How I made this impermanent wall art

Ben Mann
3 min readJan 16, 2018

During my 10-day silent meditation retreat, we focused on अनिच्चा (anicca, impermanence). For me, it means making every moment count, being present, and understanding that whether I’m feeling good or bad, it won’t last.

I’ve thought about it a lot since, even writing it on my hand with a marker every day to try to remember. To remember even more, I decided to make some wall art so I could look at it every day when I wake up and before I sleep. In this post I’ll show how I made it.


  • a big piece of cardboard as a work surface
  • pencil
  • ruler
  • a knife
  • painter’s tape
  • wrapping paper
  • crayons
  • 1/4" scrap plywood (in my case 4' x 1.5', $1 at Discount Builder Supply!)
  • Spray paints


Draw your design in pencil on the wood. You might want to do a base layer of paint first to save trouble later. Then start filling in the outlines with tape.

Use the knife to cut the tape into nice rounded shapes. You might need to use many pieces of tape to approximate curves.

Apply a layer of spray paint. When going back and forth make sure to change directions off of the piece to ensure even coating. Wait a minute or two in between coats.

I really liked the way this looked and almost stopped here, but the tape started peeling in some areas, so I decided to finish it out.

Wrap up the piece with the painted side down as tightly as possible.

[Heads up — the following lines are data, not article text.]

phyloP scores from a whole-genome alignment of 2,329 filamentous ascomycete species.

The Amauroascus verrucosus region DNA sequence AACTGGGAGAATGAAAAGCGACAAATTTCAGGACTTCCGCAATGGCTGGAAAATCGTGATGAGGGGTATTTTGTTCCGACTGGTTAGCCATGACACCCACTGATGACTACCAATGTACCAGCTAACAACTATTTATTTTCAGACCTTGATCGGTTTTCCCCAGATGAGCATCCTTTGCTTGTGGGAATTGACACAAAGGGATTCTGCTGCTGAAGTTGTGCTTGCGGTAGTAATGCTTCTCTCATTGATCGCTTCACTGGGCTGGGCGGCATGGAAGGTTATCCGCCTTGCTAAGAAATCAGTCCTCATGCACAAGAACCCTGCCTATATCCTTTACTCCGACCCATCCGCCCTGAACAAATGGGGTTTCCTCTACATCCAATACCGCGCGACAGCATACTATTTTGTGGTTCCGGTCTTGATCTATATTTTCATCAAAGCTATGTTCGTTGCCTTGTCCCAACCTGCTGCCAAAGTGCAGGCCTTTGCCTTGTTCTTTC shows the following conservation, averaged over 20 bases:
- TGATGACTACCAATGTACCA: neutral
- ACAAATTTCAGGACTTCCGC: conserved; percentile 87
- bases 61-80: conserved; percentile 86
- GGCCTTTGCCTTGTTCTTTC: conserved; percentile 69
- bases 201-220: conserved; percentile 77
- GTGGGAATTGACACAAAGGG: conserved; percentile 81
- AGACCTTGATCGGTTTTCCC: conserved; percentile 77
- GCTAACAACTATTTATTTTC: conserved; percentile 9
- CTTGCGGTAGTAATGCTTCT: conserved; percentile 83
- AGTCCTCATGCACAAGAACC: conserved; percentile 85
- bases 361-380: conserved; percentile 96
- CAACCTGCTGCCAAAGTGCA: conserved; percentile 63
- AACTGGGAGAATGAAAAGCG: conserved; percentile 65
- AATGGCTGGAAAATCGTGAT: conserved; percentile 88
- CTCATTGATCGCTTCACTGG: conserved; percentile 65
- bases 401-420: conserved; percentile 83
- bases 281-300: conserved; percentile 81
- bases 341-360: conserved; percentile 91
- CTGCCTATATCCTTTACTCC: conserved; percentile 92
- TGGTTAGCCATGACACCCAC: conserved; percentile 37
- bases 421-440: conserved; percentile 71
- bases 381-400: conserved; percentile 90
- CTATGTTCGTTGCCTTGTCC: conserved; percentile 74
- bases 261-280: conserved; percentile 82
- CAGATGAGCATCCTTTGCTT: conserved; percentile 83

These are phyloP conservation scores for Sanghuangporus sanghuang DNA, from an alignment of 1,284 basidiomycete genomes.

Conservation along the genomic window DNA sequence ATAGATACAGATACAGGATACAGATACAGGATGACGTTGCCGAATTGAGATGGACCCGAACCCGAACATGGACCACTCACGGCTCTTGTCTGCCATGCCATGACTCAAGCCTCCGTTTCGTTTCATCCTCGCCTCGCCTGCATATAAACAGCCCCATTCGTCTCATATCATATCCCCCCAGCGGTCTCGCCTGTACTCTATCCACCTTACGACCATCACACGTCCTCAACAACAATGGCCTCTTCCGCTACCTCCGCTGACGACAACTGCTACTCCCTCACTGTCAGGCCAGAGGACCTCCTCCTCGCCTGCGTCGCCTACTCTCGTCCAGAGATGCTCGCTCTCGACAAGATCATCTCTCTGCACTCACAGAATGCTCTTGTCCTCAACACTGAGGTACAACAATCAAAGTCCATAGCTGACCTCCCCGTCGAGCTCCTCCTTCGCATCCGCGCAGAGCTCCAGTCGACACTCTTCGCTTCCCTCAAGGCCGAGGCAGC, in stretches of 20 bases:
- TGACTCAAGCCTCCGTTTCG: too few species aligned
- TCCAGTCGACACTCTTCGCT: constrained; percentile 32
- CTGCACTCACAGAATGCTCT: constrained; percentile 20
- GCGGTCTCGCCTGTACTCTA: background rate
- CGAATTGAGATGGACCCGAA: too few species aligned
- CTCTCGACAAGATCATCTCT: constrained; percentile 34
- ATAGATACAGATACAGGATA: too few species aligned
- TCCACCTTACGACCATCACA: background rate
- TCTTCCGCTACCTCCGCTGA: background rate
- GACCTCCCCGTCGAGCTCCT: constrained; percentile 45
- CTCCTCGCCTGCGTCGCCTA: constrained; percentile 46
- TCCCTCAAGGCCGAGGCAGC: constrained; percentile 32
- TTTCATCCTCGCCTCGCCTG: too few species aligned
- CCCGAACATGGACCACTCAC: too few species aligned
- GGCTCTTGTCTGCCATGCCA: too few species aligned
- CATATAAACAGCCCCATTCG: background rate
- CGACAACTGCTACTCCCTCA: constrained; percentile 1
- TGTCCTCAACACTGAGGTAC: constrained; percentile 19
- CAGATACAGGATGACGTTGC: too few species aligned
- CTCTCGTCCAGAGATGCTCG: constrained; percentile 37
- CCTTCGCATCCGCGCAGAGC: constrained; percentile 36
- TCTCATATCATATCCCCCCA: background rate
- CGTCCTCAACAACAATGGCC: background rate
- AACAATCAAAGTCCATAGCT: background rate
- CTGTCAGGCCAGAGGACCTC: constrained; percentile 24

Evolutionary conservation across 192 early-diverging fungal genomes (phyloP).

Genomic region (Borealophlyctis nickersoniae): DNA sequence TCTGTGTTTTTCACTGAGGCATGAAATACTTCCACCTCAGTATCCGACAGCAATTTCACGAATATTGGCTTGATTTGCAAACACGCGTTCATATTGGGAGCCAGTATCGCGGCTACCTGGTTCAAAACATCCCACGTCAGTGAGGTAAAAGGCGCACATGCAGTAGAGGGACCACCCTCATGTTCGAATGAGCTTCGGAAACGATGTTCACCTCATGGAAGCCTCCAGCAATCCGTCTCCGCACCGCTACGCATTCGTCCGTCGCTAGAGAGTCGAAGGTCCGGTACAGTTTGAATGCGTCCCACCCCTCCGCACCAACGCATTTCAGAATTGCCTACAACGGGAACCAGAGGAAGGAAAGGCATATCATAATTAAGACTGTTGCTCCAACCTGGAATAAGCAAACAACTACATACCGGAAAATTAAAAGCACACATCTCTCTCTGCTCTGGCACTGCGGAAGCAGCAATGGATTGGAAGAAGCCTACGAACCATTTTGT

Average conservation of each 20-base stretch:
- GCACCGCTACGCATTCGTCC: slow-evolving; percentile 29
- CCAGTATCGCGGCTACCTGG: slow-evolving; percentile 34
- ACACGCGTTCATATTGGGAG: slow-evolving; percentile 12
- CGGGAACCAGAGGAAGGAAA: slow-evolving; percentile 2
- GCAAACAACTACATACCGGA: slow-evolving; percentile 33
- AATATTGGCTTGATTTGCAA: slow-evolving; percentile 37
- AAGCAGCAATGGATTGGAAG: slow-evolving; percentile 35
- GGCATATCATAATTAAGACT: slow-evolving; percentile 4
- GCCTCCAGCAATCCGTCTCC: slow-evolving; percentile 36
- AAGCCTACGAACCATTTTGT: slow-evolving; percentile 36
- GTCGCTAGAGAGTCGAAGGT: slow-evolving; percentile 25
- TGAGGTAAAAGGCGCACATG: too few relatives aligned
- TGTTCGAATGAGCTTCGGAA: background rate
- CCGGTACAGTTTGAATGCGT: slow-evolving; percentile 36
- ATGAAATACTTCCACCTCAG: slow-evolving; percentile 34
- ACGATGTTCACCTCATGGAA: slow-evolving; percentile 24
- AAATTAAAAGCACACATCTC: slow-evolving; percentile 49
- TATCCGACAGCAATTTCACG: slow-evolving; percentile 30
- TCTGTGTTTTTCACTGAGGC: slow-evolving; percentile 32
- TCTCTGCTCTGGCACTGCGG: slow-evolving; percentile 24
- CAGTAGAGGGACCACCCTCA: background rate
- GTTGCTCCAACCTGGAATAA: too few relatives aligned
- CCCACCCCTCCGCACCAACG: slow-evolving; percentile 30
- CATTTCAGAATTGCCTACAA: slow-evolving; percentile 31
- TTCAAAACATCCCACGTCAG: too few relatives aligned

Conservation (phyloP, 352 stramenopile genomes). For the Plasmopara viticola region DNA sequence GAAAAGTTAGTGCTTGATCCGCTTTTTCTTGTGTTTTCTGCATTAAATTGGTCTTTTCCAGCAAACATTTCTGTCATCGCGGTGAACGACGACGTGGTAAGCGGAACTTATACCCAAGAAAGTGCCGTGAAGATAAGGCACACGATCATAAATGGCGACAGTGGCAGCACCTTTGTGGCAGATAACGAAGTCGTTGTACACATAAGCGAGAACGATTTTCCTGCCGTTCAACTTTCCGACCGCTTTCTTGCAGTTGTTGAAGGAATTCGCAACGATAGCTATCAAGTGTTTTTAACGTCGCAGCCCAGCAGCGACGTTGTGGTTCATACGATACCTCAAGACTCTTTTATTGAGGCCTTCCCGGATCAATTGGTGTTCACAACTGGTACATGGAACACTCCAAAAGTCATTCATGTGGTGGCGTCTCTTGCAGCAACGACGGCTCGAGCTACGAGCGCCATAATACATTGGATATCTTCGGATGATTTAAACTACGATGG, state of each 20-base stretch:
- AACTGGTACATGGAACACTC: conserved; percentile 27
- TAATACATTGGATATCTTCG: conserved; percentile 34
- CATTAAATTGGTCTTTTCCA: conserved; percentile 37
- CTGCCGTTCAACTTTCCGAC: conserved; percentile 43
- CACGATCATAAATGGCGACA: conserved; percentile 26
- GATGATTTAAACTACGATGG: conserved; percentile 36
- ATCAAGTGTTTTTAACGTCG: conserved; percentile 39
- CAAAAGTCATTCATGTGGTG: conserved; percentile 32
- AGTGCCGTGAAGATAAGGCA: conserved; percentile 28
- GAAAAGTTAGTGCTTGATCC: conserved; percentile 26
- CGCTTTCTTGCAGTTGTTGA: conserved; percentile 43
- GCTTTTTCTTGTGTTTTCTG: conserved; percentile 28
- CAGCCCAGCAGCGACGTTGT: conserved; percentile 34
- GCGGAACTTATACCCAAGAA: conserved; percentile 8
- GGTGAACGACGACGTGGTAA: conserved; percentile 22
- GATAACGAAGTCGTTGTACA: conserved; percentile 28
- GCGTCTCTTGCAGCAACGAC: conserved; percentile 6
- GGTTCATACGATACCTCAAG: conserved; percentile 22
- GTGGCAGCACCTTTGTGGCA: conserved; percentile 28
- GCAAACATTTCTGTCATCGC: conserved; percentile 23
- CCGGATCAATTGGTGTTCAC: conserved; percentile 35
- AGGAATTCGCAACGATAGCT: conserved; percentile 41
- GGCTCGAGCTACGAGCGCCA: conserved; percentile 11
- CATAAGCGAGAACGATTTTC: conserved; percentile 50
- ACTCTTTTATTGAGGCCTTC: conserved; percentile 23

Cut the wrapper off the crayon and rub all over.

Use another color to make the outline more obvious.

Use the knife to cut out your outlines.

Tape down any loose parts of the paper. Patch any areas you cut too aggressively. Peel off the painted tape.

Spray paint again. Make sure to spray perpendicular to the piece to avoid spraying under the paper.

The process took about 8 hours not including acquiring materials. Fun times!

Lessons learned

I was surprised how easy it was to freehand a design that looked decent. I think this was partly due to tape making easy to get nice straight lines. If I had it to do over, I would’ve used a smoother material like MDF and painted a base layer first so I wouldn’t have to make the wrapping paper mask.

What designs would you make? Have any tips that would’ve made it easier?



Ben Mann

Software engineer, tinkerer, aspiring mad scientist